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Familiar Diversions

I'm a librarian who loves anime, manga, and reading a wide variety of genres.

Currently reading

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Yggdrasil (vol. 1) by Lay Mutsuki

Yggdrasil, Volume 1 - Lay Mutsuki

Yggdrasil introduces a near-future world (this volume was originally published in 2006, the story takes place in 2010) in which the Leaves operating system is hugely popular. Wood Soft, Inc. bundled Leaves with a free-to-play MMORPG, Yggdrasil, which likewise exploded in popularity. Some players' avatars have even become popular in the real world.

However, something strange is going on in the game. Monsters have been spawning in areas they're not supposed to. The Phantom, a powerful avatar whose player is rumored to be a professional programmer who created nearly 30% of all of Yggdrasil's magic spells, often appears whenever these strange monsters do.

This volume introduces four major characters: Koki, a high school student who spends too many hours playing Yggdrasil; Haruna, one of Koki's friends/classmates, who is nursing a secret crush on him (so secret she won't even admit it to herself); Gyoku, an annoying Yggdrasil player who types with an accent and hits on all female avatars; and Aoi, a Yggdrasil newbie.

To be honest, this bored me. I've seen this kind of setup before, complete with the same types of characters. Of course Haruna has a crush on Koki. Of course Gyoku is a lech. I correctly guessed the real world identity of Teal, a famous singer who built her fanbase via Yggdrasil. I came close to guessing the real world identity of the Phantom (or one of them, at least, since there may be more than one). The only reason my guess wasn't quite right was because I thought “it couldn't be that simple.” Yes, it could.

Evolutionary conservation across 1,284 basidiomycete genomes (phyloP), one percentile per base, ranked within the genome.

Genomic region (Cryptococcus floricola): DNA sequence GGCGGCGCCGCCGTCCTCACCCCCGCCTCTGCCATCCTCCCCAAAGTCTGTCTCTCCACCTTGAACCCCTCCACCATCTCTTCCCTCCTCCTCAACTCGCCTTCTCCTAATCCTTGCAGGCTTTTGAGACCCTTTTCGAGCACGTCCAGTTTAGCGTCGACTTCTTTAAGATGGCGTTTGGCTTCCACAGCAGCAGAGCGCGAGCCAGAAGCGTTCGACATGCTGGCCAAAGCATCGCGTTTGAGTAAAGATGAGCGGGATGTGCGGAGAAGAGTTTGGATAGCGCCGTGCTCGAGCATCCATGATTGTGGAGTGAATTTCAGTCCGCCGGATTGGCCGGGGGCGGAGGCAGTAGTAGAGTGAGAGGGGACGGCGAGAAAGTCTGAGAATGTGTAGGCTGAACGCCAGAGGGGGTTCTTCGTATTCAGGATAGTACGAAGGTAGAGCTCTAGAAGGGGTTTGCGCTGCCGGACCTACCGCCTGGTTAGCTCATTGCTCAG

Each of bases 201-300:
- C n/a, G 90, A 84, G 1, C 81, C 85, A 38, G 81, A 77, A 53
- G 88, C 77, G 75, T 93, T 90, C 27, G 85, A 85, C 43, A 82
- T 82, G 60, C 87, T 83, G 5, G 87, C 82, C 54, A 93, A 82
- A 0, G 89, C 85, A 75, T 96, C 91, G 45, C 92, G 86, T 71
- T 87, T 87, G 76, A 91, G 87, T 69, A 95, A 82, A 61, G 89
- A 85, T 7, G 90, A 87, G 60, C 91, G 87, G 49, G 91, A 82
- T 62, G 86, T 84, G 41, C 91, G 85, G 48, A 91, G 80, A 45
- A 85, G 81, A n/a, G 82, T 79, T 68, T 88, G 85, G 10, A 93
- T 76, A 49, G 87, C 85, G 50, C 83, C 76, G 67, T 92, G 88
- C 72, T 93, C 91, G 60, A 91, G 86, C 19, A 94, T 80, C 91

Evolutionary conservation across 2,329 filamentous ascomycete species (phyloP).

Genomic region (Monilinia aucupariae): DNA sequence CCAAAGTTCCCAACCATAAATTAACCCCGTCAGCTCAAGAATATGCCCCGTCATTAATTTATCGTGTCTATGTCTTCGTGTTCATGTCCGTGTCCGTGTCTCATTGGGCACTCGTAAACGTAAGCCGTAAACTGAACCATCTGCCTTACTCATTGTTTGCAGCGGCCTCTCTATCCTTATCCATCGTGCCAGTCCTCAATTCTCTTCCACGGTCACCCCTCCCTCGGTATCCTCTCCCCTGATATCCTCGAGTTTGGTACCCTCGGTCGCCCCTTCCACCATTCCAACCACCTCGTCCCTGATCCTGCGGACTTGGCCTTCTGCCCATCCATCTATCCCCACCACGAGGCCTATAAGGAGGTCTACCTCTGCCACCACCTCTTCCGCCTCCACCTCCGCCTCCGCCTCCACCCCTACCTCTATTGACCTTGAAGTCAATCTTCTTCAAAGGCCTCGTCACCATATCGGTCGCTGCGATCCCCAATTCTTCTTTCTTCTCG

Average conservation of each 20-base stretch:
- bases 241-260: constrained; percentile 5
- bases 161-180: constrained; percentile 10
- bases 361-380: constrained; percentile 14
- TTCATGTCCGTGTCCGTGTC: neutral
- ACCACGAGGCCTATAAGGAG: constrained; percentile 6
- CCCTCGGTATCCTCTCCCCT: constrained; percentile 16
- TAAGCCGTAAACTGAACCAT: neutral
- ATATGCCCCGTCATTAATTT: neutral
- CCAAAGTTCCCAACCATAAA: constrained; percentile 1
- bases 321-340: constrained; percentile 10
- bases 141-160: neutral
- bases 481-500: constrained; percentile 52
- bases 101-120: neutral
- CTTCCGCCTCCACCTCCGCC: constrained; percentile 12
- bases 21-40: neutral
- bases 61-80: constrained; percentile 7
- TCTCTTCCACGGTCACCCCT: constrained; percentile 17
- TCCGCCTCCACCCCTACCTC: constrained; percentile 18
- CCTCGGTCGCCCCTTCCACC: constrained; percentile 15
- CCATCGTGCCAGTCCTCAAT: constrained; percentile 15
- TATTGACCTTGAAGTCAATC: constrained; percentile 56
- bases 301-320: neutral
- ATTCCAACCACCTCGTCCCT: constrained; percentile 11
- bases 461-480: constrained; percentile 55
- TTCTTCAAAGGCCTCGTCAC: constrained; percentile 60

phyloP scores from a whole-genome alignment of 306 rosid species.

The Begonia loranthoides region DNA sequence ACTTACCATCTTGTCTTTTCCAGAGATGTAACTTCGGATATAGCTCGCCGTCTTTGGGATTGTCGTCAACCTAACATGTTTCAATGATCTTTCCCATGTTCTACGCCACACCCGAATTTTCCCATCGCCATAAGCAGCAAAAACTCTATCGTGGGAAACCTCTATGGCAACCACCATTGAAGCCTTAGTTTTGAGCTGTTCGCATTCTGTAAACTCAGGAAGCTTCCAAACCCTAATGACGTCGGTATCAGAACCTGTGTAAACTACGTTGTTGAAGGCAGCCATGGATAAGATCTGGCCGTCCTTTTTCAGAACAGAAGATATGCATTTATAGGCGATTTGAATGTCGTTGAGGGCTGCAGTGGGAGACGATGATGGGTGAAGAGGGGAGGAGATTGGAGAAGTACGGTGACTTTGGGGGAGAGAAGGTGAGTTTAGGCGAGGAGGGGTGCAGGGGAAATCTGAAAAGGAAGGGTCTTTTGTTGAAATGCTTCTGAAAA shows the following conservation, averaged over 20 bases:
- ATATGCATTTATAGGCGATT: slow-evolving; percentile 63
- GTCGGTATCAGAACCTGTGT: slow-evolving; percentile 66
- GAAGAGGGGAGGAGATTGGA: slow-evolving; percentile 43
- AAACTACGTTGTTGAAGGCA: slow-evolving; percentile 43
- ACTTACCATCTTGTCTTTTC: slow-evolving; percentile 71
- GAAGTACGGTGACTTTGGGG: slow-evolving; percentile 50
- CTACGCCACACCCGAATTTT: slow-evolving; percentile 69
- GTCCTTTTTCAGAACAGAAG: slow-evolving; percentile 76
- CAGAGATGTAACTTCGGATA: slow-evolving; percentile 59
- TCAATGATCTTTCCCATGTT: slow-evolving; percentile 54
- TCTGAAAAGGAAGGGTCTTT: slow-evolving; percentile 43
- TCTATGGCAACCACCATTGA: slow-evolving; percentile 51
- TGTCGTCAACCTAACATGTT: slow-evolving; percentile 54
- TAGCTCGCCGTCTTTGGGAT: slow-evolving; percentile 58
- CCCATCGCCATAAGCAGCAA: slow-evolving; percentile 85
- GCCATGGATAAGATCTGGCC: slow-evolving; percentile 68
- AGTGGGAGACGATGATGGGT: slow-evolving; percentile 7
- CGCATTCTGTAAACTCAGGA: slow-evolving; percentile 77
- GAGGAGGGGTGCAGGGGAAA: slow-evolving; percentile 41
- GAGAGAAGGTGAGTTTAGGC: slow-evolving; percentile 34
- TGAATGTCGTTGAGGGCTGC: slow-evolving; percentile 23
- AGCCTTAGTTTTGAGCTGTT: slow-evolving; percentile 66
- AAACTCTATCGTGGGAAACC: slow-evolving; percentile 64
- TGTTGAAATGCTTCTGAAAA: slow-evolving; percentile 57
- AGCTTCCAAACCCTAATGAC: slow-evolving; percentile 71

The story was an unfocused mess. First, there's the larger story of the Phantom and the hacker who's messing with Yggdrasil. Second, there's the issue of the players of popular Yggdrasil avatars freezing under pressure – Teal's player is reluctant to release more songs now that she's so popular in the real world, and the Phantom's player disappeared after he became popular. Third, there's Haruna's not-so-secret crush on Koki.

All these things could potentially have worked well together, but instead I felt like they were all fighting for story space. Haruna's crush, in particular, took up more pages than I thought were warranted. There I was, wanting to know more Yggdrasil and Koki's part in it all, and instead I got Haruna's friends teasing her about Koki and the size of her breasts (“They say [breasts'll] get bigger when a man massages them!” Wtf?).

The artwork wasn't to my tastes, either. Sometimes it looked fine. Sometimes it was so sketchy and dark that I had trouble figuring out what was going on.

I'm not interested in reading any further – maybe a good thing, since the third and final volume appears to be somewhat hard to get.


A 2-page "Yggdrasil Official Terminology" section, a 2-page comic-style author's postscript, and a grand total of four translator's notes. The official terminology section turns out to be very useful for clarifying details that were a little confusing in the story.


(Original review, with read-alikes and watch-alikes, posted on A Library Girl's Familiar Diversions.)